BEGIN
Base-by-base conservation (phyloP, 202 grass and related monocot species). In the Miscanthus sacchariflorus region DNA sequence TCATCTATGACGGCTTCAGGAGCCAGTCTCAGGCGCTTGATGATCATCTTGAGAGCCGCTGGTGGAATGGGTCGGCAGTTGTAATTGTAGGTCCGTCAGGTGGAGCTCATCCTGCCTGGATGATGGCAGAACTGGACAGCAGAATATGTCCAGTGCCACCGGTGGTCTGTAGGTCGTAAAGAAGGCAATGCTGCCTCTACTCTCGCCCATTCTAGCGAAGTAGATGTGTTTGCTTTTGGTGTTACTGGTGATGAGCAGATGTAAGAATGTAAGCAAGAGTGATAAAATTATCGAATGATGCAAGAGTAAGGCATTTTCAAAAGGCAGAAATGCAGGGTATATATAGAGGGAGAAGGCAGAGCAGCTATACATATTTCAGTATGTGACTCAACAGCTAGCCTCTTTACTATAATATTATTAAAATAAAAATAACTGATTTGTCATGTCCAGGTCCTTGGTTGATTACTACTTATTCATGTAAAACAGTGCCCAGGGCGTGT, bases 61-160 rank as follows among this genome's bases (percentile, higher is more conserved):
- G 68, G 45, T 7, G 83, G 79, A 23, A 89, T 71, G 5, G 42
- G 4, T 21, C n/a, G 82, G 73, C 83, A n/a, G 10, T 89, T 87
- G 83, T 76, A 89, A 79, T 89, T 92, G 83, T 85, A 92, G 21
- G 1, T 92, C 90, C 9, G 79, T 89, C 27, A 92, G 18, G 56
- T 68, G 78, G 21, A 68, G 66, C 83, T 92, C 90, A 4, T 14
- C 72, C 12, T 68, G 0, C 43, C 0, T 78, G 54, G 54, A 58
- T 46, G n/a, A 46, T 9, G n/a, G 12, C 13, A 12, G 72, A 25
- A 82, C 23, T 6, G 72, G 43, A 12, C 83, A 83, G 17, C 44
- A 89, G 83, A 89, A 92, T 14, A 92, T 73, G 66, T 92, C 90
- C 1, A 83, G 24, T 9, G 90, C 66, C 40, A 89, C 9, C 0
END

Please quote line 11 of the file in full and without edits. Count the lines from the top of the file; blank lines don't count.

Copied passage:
- C 1, A 83, G 24, T 9, G 90, C 66, C 40, A 89, C 9, C 0